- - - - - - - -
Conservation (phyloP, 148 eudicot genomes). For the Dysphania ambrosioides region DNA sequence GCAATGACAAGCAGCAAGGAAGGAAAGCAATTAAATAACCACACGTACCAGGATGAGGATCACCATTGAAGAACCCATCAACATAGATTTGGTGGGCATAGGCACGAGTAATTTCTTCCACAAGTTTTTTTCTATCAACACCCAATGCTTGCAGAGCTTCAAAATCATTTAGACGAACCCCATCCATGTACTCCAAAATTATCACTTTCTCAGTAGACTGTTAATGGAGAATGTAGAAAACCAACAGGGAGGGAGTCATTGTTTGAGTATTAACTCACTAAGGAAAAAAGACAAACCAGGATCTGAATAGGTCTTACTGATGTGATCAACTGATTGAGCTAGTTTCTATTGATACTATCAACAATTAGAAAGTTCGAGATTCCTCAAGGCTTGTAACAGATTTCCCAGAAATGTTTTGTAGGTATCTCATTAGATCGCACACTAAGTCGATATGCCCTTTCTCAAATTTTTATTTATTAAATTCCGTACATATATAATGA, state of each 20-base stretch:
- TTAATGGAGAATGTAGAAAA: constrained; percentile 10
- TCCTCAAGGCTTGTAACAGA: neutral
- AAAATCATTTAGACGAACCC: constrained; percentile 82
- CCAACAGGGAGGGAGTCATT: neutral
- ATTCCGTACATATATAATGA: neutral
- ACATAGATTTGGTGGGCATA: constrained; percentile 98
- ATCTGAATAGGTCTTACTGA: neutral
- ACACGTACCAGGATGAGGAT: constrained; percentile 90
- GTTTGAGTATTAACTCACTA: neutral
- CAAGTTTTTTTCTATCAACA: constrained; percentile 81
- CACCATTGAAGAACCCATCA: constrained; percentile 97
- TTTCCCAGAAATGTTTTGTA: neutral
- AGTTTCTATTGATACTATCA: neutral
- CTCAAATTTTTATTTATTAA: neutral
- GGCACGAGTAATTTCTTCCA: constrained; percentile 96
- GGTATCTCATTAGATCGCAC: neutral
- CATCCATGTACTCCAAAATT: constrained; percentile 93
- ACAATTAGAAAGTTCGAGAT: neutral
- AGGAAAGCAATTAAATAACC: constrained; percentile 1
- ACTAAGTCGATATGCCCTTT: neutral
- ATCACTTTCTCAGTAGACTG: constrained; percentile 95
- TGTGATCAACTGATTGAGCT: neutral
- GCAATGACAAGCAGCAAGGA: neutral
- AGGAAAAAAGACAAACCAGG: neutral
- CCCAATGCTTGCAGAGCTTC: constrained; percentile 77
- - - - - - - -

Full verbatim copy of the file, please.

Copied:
Conservation (phyloP, 148 eudicot genomes). For the Dysphania ambrosioides region DNA sequence GCAATGACAAGCAGCAAGGAAGGAAAGCAATTAAATAACCACACGTACCAGGATGAGGATCACCATTGAAGAACCCATCAACATAGATTTGGTGGGCATAGGCACGAGTAATTTCTTCCACAAGTTTTTTTCTATCAACACCCAATGCTTGCAGAGCTTCAAAATCATTTAGACGAACCCCATCCATGTACTCCAAAATTATCACTTTCTCAGTAGACTGTTAATGGAGAATGTAGAAAACCAACAGGGAGGGAGTCATTGTTTGAGTATTAACTCACTAAGGAAAAAAGACAAACCAGGATCTGAATAGGTCTTACTGATGTGATCAACTGATTGAGCTAGTTTCTATTGATACTATCAACAATTAGAAAGTTCGAGATTCCTCAAGGCTTGTAACAGATTTCCCAGAAATGTTTTGTAGGTATCTCATTAGATCGCACACTAAGTCGATATGCCCTTTCTCAAATTTTTATTTATTAAATTCCGTACATATATAATGA, state of each 20-base stretch:
- TTAATGGAGAATGTAGAAAA: constrained; percentile 10
- TCCTCAAGGCTTGTAACAGA: neutral
- AAAATCATTTAGACGAACCC: constrained; percentile 82
- CCAACAGGGAGGGAGTCATT: neutral
- ATTCCGTACATATATAATGA: neutral
- ACATAGATTTGGTGGGCATA: constrained; percentile 98
- ATCTGAATAGGTCTTACTGA: neutral
- ACACGTACCAGGATGAGGAT: constrained; percentile 90
- GTTTGAGTATTAACTCACTA: neutral
- CAAGTTTTTTTCTATCAACA: constrained; percentile 81
- CACCATTGAAGAACCCATCA: constrained; percentile 97
- TTTCCCAGAAATGTTTTGTA: neutral
- AGTTTCTATTGATACTATCA: neutral
- CTCAAATTTTTATTTATTAA: neutral
- GGCACGAGTAATTTCTTCCA: constrained; percentile 96
- GGTATCTCATTAGATCGCAC: neutral
- CATCCATGTACTCCAAAATT: constrained; percentile 93
- ACAATTAGAAAGTTCGAGAT: neutral
- AGGAAAGCAATTAAATAACC: constrained; percentile 1
- ACTAAGTCGATATGCCCTTT: neutral
- ATCACTTTCTCAGTAGACTG: constrained; percentile 95
- TGTGATCAACTGATTGAGCT: neutral
- GCAATGACAAGCAGCAAGGA: neutral
- AGGAAAAAAGACAAACCAGG: neutral
- CCCAATGCTTGCAGAGCTTC: constrained; percentile 77